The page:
Aspects of quantum field theory in curved space-time.

*(English)*Zbl 0677.53081
London Mathematical Society Student Texts, 17. Cambridge etc.: Cambridge University Press. 300 p. £30.00/hbk. £10.95/pbk; $ 49.50/hbk; $ 19.95/pbk (1989).

This is a clearly written introduction to the quantum field theory in curved space-time. Much attention is paid to the physical ideas as well as to the mathematical techniques; in fact the mathematics is here more sophisticated than it is common in such introductory lectures in theoretical physics.

The book consists of nine chapters. The first chapter contains a concise discussion of the basic principles of quantum mechanics. The second one is devoted to the theory of eigenfunction expansions for self-adjoint elliptic differential operators including the problem of self-adjoint extensions, spectral theorems and Weyl-Titchmarsh-Kodaira theory. This is the mathematical basis for the “one loop” physics. In chapter three the scalar field theory is quantized while the next one contains a detailed discussion of two-point functions. In chapter five the stress tensor is calculated and the result applied to the Casimir effect. The general theory of quantum fields on curved space-time is developed in chapter six and applied in the next one to the case of the expanding Universe. The last two chapters are devoted to the problem of renormalization. First, some geometrical tools are introduced which allow to calculate the asymptotic expansions of relevant Green functions. Then the Wald axiomatics defining the renormalized energy-momentum tensor is explained and the proof of Wald’s uniqueness theorem outlined. To calculate effectively the energy-momentum tensor the point-splitting technique is used. Finally, in the Appendix, the Klein paradox is discussed in relation to black holes physics.

The book has all advantages gained from the fact that the author is actively working in the subject.

The book consists of nine chapters. The first chapter contains a concise discussion of the basic principles of quantum mechanics. The second one is devoted to the theory of eigenfunction expansions for self-adjoint elliptic differential operators including the problem of self-adjoint extensions, spectral theorems and Weyl-Titchmarsh-Kodaira theory. This is the mathematical basis for the “one loop” physics. In chapter three the scalar field theory is quantized while the next one contains a detailed discussion of two-point functions. In chapter five the stress tensor is calculated and the result applied to the Casimir effect. The general theory of quantum fields on curved space-time is developed in chapter six and applied in the next one to the case of the expanding Universe. The last two chapters are devoted to the problem of renormalization. First, some geometrical tools are introduced which allow to calculate the asymptotic expansions of relevant Green functions. Then the Wald axiomatics defining the renormalized energy-momentum tensor is explained and the proof of Wald’s uniqueness theorem outlined. To calculate effectively the energy-momentum tensor the point-splitting technique is used. Finally, in the Appendix, the Klein paradox is discussed in relation to black holes physics.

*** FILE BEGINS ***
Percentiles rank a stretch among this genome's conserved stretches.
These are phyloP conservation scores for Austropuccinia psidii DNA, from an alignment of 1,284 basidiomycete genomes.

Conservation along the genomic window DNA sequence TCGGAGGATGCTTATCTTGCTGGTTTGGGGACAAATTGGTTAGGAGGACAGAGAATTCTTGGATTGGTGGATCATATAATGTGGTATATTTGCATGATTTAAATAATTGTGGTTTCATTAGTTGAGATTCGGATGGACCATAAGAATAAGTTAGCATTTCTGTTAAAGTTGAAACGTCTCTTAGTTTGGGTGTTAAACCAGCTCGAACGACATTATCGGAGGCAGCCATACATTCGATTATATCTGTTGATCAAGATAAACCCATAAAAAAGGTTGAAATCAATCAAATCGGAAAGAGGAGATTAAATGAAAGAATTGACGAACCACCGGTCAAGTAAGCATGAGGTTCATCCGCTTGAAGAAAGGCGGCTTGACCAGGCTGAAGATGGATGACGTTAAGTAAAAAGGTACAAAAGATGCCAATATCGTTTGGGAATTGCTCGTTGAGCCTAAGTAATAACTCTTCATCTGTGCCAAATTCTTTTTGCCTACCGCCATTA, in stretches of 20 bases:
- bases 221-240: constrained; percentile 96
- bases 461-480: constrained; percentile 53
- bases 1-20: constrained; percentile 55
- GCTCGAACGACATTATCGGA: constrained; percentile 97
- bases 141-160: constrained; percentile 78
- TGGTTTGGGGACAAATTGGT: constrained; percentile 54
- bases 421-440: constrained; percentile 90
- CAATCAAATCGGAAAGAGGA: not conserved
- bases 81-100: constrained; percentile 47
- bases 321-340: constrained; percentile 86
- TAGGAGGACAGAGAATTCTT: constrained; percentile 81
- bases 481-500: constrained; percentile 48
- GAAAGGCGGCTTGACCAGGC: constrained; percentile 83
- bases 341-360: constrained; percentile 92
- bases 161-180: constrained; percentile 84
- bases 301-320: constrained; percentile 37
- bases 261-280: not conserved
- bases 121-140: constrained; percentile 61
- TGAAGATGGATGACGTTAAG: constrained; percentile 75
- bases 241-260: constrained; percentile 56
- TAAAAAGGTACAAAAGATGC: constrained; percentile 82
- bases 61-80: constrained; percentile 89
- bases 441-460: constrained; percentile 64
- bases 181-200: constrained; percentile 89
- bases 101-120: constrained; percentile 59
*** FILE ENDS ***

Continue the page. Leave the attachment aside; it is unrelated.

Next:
The book has all advantages gained from the fact that the author is actively working in the subject.

Reviewer: P.Maslanka

##### MSC:

53B50 | Applications of local differential geometry to the sciences |

81T20 | Quantum field theory on curved space or space-time backgrounds |

83C47 | Methods of quantum field theory in general relativity and gravitational theory |

47L90 | Applications of operator algebras to the sciences |

81-01 | Introductory exposition (textbooks, tutorial papers, etc.) pertaining to quantum theory |

83-01 | Introductory exposition (textbooks, tutorial papers, etc.) pertaining to relativity and gravitational theory |